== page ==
The British barrister Henry Latham's thoughtful letters, describing three months he spent in the United States, were published in 1867. His intention in recording the details of his travels was to encourage other Englishmen and women to visit their American cousins and make their own judgements as to their true manner and spirit. He expressed the hope that greater social contact would foster better understanding between the two nations. Latham remarked that Americans of that period were far more hospitable and hearty than the English, and observed that there existed in the land of freedom a highly motivating suspicion that contentment was a spurious kind of virtue invented by the English aristocracy. To his accounts of cities from Niagara and New York to Atlanta and New Orleans, Latham added supplementary chapters reflecting on the chances of survival for Black and indigenous Americans.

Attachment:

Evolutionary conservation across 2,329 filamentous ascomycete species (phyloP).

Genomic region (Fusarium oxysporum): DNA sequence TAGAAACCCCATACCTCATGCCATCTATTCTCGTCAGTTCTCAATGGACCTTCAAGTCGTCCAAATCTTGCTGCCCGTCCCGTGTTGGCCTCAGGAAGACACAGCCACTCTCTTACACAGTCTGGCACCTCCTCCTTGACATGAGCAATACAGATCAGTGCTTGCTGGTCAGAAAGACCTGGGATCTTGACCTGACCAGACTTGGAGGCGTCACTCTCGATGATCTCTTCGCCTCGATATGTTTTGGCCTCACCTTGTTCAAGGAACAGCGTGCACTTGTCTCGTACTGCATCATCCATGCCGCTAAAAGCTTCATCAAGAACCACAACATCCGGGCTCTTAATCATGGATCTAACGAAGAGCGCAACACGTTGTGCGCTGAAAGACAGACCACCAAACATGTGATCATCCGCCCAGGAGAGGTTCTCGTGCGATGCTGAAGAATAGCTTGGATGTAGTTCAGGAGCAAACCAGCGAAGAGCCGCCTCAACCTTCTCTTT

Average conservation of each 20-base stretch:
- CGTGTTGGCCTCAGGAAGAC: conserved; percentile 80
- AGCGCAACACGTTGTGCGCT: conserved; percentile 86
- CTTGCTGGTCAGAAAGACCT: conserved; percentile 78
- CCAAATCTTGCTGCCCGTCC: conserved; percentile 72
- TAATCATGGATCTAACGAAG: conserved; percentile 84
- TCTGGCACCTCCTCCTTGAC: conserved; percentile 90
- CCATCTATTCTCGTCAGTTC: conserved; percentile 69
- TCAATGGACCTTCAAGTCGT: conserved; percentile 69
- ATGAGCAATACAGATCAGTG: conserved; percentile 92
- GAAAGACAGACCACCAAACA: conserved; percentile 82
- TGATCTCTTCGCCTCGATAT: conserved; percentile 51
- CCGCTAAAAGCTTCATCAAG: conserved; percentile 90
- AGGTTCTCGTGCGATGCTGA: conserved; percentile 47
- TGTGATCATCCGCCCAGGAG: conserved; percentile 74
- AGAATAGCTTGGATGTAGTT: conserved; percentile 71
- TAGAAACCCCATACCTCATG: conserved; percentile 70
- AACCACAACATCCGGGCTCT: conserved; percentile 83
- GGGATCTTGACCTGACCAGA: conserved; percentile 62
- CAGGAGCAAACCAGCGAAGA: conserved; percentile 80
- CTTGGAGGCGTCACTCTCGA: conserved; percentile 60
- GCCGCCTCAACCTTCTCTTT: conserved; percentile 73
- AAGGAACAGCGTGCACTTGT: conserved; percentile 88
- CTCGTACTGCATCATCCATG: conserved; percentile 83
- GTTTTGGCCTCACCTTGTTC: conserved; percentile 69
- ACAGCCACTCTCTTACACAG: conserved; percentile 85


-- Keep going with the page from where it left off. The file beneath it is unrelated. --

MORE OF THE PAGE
|Publisher:||Cambridge University Press|
|Series:||Cambridge Library Collection - North American History Series|
|Product dimensions:||5.51(w) x 8.50(h) x 0.71(d)|
About the Author
1828 or 9-1871